Chancellor Angela Merkel ditched a plan agreed on Tuesday for an extended Easter holiday to try to break a third wave of the coronavirus pandemic, apologising to lockdown-weary Germans after the hastily-conceived plan triggered a backlash.
At talks that ran into the early hours of Tuesday, Merkel and the leaders of Germany's 16 states had agreed to call on citizens to stay at home for five days over the Easter holidays, declaring 1 April and 3 April as extra "rest days".
The measure would have meant all stores, including essential ones, closing for an extra day.
"The idea of an Easter shutdown was drafted with the best of intentions. We urgently need to stop and reverse the third wave of the pandemic," she said.
But it was not possible to implement the hastily agreed measures so quickly, Merkel said, and apologised for added uncertainty that it had raised for Germans.
"This mistake is mine alone," she said.
Her comments came against a backdrop of growing public frustration with the conservative-led government over the slow rollout of COVID-19 vaccines and extended lockdown measures.
'No plan, no clue, no courage,' ran a headline in the online edition of the mass-selling Bild daily above a picture of Merkel and two state leaders.
'Crisis Of Confidence'
Dietmar Bartsch, head of the opposition left-wing Linke, called for a vote of no-confidence in Merkel, telling newspapers of the Funke media group, "We now have a veritable crisis of confidence in the political leadership of the country."
A poll released on Wednesday showed support for Merkel's conservatives slumping to its lowest in over a year ahead of a national election in September. Merkel, who has led Germany since 2005, will stand down before the vote.
At the talks earlier this week, Merkel had pushed for a reversal of plans for a gradual re-opening of the economy agreed earlier this month following a sharp rise in the infection rate.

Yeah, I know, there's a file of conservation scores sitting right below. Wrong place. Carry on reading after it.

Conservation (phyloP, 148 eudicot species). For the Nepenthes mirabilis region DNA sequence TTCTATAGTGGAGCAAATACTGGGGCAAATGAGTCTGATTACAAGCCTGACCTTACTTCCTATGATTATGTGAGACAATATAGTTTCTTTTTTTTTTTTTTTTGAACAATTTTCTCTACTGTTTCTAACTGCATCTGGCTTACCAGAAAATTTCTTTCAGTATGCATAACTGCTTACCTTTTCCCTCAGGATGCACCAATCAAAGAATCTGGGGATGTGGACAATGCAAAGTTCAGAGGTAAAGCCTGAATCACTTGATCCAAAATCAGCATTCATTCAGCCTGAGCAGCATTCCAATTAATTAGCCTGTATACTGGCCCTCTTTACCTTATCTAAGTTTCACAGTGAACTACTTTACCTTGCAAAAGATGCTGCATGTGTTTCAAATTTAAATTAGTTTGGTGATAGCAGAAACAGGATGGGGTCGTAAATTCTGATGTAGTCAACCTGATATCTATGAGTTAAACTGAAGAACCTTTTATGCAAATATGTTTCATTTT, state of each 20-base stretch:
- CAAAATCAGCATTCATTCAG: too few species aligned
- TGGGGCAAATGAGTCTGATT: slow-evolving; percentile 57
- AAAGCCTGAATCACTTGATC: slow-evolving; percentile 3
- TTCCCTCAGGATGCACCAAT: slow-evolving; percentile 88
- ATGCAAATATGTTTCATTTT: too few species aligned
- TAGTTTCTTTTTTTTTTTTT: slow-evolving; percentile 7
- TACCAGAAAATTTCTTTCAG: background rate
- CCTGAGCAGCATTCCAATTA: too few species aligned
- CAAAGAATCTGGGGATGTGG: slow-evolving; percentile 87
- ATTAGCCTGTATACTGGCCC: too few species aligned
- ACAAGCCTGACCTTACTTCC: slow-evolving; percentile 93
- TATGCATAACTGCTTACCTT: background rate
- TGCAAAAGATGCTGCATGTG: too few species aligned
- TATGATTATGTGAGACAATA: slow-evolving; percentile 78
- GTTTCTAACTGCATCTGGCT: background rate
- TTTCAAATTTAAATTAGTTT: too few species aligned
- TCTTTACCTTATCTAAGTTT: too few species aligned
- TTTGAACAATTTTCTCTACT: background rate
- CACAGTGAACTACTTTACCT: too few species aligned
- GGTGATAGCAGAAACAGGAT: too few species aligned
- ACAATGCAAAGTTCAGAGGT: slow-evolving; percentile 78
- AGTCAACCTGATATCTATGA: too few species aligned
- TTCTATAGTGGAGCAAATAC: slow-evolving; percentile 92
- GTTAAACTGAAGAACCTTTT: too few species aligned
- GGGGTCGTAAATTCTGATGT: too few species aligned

But state premiers pushed back, only agreeing to call on citizens to stay at home over the Easter holidays.
The move drew criticism from all sides, with businesses lamenting the extended lockdown and medical experts saying the new measures were not tough enough to prevent the exponential spread of more infectious variants of the virus.
The HDE association of retailers welcomed Merkel's reversal on Wednesday, noting that closing stores for an extra day ahead of Easter would have led to logistical problems and prompted shoppers to rush to stock up earlier.
"With today's decision, a bit of reason is returning to coronavirus policy," said HDE president Stefan Genth.
The CDU suffered historic defeats in two state elections this month, hit by public frustration over the slow vaccine rollout and the extended lockdown measures, as well as a scandal over the procurement of face masks.
The conservative bloc has yet to settle on a chancellor candidate, and is already missing the "Merkel bonus" she has brought them with four consecutive national election victories.
Germany, with a total population of 83 million, reported another 15,813 infections on Wednesday, bringing the total to 2,690,523, while the death toll rose by 248 to 75,212.
The number of cases per 100,000 in the last seven days, which the government has used as a key metric to decide on lockdown steps, was stable at 108.